Gastroesophageal reflux disease (GERD) is a disorder that results from food and stomach acid backing up into the esophagus from the stomach.
GERD is different from gastroesophageal reflux (GER). GER is a common disorder seen in infants, which causes them to spit up. Most infants outgrow this within 12 months. If symptoms do not improve by 18 to 24 months, your infant may have GERD.
GERD can cause serious health issues. The sooner it is treated, the better the outcome.
Gastroesophageal Reflux Disease
Food and acid back up into the esophagus from the stomach.
Certain medications (eg, theophylline, dexamethasone)
Exposure to tobacco smoke
If your baby experiences any of these symptoms, do not assume it is due to GERD. Remember GER is very common in the first year of life. If GER symptoms worsen or don’t improve by 18 months, ask the doctor to re-evaluate your infant.
These symptoms may be caused by other conditions. If your infant has any of these, tell the doctor:
or blue spells (called cyanosis), when not enough blood gets to the lungs
Cough or wheezing
Your doctor will ask about your baby’s symptoms and medical history, and perform a physical exam. Your baby may need to see a pediatric gastroenterologist, a doctor who specializes in gastrointestinal diseases.
Making changes to your baby's diet and sleep positions, as well as not exposing him to second-hand smoke, can improve symptoms.
In most cases, treatment starts with making lifestyle changes. If your infant's GERD doesn't improve, the doctor may recommend medication, such as:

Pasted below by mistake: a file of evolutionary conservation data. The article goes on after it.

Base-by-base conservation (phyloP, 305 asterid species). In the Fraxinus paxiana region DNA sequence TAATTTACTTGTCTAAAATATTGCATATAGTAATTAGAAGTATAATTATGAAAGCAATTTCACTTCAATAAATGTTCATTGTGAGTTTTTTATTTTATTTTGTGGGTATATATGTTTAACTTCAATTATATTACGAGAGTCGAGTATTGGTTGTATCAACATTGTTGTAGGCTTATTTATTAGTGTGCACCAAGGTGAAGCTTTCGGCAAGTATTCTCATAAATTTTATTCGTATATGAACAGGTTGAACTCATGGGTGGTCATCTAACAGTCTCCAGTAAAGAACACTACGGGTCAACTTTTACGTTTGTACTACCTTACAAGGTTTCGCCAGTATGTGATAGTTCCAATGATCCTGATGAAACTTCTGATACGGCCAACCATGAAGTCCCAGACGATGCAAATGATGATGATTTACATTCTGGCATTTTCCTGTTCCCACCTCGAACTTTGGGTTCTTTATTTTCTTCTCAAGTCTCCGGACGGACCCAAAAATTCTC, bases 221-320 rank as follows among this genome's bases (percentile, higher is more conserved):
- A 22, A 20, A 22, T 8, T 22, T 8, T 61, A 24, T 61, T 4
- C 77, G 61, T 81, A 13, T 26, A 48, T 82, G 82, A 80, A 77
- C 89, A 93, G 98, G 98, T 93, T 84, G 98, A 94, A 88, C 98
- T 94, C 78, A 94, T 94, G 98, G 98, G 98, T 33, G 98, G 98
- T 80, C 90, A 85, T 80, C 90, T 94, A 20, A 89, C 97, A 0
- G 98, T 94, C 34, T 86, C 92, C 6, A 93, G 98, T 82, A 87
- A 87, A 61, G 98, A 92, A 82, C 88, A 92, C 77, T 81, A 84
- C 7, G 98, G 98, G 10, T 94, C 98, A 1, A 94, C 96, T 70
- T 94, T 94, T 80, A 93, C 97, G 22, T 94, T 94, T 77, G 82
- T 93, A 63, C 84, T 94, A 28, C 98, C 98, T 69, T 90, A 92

Histamine-2 receptor drugs—to decrease acid production (eg, Pepcid, Axid, Zantac)
Proton pump inhibitors—to heal the esophagus lining and relieve symptoms (eg, Prilosec, Prevacid, Protonix, Nexium)
In severe cases, the doctor may recommend surgery. The most common treatment is called
. During this procedure, the surgeon wraps part of the stomach around the lower esophageal sphincter. This makes the sphincter stronger and prevents stomach acid from backing up into the esophagus.
While the cause of GERD is largely unknown, you can take steps to control the condition in your infant by:
Pediatric GE reflux clinical practice guidelines.
J Pediatr Gastroenterol Nutr.
*¹1/6/2009 DynaMed's Systematic Literature Surveillance
DynaMed's Systematic Literature Surveillance
: Orenstein SR, McGowan JD. Efficacy of conservative therapy as taught in the primary care setting for symptoms suggesting infant gastroesophageal reflux.
2008;152:310-314. Epub 2007 Nov 7.
Please be aware that this information is provided to supplement the care
provided by your physician. It is neither intended nor implied to be a
substitute for professional medical advice. CALL YOUR HEALTHCARE PROVIDER
IMMEDIATELY IF YOU THINK YOU MAY HAVE A MEDICAL EMERGENCY. Always seek the
advice of your physician or other qualified health provider prior to
starting any new treatment or with any questions you may have regarding a